Over the course of the next several days Cheesehead TV will have a brief position-by-position offseason preview, taking a look at what's in store for the Green Bay Packers in free agency and the NFL Draft..
Sam Shields in 2013 racked up a career-high 61 tackles, 17 passes defensed and tied a career-high with four interceptions in the regular season. And that was in 14 games, missing two due to injury. Just imagine if he played in 16 full games.
Shields was once again the best cover cornerback on the Packers roster, and it has a lot to do with his speed. Sometimes he has a bad habit of getting beat deep more often than he should because he's peeking at the quarterback, but no cornerback is perfect.
The same goes for Tramon Williams. He's not a baseball pitcher, tossing a shutout. But he did provide very solid play for the Packers this past season, playing at a very high level the last half of the year.
It took the better part of two years for Williams to recover from a shoulder injury originally suffered in 2011, but it appears he finally has recovered, gaining back some of that physicality he lost.
There was a time when it was thought the Packers might ask Williams to restructure his contract, but after the season he put together, don't bet on it.
Although he's rough around the edges, Micah Hyde emerged as a solid player for a mid-round draft choice, especially when factoring in his special teams contributions. He's a slot cornerback almost exclusively, but could be a very good one at that.
Unfortunately, the other slot cornerback, Casey Hayward, had his season ended by a hamstring injury and never made a meaningful contribution in 2013. He's still a very big part of the Packers' future plans, however.
Davon House was the No. 3 perimeter cornerback and had an up-and-down year, never displaying the consistency needed to see regular playing time. He enters a make-or-break year in 2014.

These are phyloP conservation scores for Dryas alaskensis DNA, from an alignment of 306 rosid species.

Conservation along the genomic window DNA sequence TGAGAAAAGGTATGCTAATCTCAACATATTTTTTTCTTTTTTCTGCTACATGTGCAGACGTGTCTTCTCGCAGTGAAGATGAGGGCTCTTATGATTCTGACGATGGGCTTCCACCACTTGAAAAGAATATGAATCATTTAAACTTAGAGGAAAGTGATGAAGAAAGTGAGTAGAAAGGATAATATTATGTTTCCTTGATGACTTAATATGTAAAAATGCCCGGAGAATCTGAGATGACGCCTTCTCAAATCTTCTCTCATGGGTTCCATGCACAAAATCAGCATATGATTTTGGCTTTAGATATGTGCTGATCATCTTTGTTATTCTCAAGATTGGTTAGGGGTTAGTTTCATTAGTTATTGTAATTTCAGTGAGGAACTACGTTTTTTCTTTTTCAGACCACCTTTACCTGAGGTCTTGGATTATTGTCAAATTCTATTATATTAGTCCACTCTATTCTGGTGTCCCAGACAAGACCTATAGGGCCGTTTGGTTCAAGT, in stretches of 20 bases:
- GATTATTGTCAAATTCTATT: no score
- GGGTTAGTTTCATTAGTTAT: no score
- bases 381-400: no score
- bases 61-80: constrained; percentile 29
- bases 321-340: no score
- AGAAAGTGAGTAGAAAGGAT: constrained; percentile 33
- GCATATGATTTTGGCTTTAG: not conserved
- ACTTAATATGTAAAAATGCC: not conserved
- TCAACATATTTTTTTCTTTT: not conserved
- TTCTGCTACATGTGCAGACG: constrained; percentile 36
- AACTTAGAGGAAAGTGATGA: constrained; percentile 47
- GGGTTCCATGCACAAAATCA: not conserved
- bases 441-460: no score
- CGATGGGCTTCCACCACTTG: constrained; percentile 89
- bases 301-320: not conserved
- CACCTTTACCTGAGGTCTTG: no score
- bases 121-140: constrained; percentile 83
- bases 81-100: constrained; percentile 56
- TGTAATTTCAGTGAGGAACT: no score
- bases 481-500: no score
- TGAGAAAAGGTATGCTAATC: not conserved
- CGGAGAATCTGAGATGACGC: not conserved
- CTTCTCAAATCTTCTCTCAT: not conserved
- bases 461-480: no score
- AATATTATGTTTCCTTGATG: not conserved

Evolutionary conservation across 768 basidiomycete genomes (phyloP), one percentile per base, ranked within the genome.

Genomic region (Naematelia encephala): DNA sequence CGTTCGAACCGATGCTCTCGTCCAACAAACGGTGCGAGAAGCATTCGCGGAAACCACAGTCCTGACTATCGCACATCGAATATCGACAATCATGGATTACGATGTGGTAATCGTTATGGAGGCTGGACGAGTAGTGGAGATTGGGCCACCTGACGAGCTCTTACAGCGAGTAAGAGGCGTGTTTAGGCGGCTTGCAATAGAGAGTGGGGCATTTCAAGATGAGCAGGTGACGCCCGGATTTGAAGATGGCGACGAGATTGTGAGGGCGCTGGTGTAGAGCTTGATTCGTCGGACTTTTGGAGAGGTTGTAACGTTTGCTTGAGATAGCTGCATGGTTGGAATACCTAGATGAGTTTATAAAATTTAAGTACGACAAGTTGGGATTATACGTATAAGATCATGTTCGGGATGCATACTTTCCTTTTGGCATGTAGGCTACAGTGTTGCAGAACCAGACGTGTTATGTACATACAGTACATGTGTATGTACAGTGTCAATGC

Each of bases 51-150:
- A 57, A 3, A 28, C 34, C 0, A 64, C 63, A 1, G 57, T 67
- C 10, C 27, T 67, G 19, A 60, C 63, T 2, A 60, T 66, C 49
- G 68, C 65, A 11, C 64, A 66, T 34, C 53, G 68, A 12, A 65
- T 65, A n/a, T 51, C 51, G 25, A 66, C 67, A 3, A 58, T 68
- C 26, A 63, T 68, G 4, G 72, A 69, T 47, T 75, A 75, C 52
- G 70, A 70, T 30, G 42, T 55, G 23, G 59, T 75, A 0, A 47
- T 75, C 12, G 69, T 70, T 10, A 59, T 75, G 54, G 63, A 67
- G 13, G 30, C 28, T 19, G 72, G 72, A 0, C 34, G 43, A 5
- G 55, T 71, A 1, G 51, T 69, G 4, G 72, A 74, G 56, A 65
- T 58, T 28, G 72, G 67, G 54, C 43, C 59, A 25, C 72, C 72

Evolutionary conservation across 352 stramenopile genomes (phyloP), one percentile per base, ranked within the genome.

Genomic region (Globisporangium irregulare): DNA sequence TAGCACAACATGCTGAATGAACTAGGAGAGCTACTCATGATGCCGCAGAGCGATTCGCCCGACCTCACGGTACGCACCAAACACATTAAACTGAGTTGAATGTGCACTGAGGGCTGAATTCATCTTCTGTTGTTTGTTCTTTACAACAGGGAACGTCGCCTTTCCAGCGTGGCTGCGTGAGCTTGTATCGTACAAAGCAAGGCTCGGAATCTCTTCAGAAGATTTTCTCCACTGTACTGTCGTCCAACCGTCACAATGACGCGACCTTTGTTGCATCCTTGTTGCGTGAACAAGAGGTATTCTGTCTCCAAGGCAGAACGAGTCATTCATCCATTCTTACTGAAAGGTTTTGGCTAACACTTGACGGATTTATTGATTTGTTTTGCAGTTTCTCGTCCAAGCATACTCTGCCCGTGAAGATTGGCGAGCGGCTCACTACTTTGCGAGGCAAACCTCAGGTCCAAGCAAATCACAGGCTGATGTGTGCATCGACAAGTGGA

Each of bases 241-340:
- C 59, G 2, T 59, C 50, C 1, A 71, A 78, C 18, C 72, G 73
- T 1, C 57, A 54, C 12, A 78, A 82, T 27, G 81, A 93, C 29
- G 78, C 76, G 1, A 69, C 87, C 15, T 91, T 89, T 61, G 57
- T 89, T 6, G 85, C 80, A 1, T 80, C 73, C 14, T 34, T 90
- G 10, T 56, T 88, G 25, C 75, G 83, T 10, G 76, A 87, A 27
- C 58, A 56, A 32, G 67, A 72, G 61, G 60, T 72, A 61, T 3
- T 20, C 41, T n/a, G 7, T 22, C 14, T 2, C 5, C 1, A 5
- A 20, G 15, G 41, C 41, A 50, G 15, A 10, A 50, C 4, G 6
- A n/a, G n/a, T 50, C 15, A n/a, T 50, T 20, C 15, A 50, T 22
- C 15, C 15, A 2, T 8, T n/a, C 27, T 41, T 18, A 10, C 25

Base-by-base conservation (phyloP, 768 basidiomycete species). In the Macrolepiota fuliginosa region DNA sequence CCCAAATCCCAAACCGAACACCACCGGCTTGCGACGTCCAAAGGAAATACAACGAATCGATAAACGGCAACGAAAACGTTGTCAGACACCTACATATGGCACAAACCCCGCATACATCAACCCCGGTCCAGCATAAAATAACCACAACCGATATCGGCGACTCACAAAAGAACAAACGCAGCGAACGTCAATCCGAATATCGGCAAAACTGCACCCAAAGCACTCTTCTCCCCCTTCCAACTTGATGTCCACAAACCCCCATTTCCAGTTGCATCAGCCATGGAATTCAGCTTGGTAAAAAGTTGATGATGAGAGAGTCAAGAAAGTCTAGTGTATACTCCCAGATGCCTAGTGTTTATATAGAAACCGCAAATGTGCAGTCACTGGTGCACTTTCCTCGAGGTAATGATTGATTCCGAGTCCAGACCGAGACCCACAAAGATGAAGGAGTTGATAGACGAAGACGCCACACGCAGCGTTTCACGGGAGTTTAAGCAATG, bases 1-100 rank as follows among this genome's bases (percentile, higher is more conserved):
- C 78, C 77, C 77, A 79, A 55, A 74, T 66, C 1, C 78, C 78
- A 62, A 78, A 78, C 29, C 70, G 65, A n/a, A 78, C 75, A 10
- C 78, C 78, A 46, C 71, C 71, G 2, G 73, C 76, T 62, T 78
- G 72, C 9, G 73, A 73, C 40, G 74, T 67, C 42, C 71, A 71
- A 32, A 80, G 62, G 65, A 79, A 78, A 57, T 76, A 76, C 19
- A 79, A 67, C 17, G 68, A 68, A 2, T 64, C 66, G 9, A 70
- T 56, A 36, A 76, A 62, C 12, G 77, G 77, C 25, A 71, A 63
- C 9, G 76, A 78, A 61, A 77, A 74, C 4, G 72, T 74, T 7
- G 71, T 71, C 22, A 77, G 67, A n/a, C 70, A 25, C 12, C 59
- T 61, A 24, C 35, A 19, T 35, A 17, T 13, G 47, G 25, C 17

Credit the coaches for never putting Jarrett Bush out on the perimeter this past season, and credit Bush for turning in perhaps his best season ever on defense as a result. He should be back in the same role next year, including his presence as a special teams leader.
James Nixon and Jumal Rolle will have the opportunity to prove themselves in the offseason.
Long-Range Free Agency Outlook
Sam Shields––It's debatable whether anyone would have considered Shields the team's offseason priority a year ago at this time, but an injury to Jermichael Finley and a pitiful year from B.J. Raji has made the cornerback Plan A.
What makes the future so cloudy with Shields, however, is his agent: Drew Rosenhaus, a cut-throat negotiator who will be looking to get top dollar for his client.
Shields probably deserves to be paid among the top 15 cornerbacks in the NFL, but does he deserve to be paid like a top 10 type of guy or even top five? That's debatable. And it's debatable whether the Packers could afford such a high number counting against the salary cap.
Both sides would like to avoid the franchise tag if possible, but if Rosenhaus isn't going to budge from a ridiculous number, the Packers have the option of potentially using the tag to keep Shields around for another season.
The franchise-tag figure expected to be in excess of $11 million is exorbitant, but it will come off the books after just one season. It would be a last-ditch effort to keep Shields around if they can't agree to a contract averaging somewhere between $7 to $10 million per season.
Long-Range NFL Draft Outlook
Perhaps if Shields were to leave in free agency, cornerback might become a bigger priority considering Williams, House and Bush are all set to become a free agents after next season.
But if Shields is back in the fold, the need for a cornerback is significantly less.
With the Packers expected to have at least nine draft choices after compensatory picks are handed out, it wouldn't be surprising for them to add a cornerback at some point. It just won't be in the first few rounds.
As long as they're healthy, Hayward and Hyde are the future at the position.
Brian Carriveau is the author of the book "It's Just a Game: Big League Drama in Small Town America," and editor of Cheesehead TV's "Pro Football Draft Preview." To contact Brian, email firstname.lastname@example.org.
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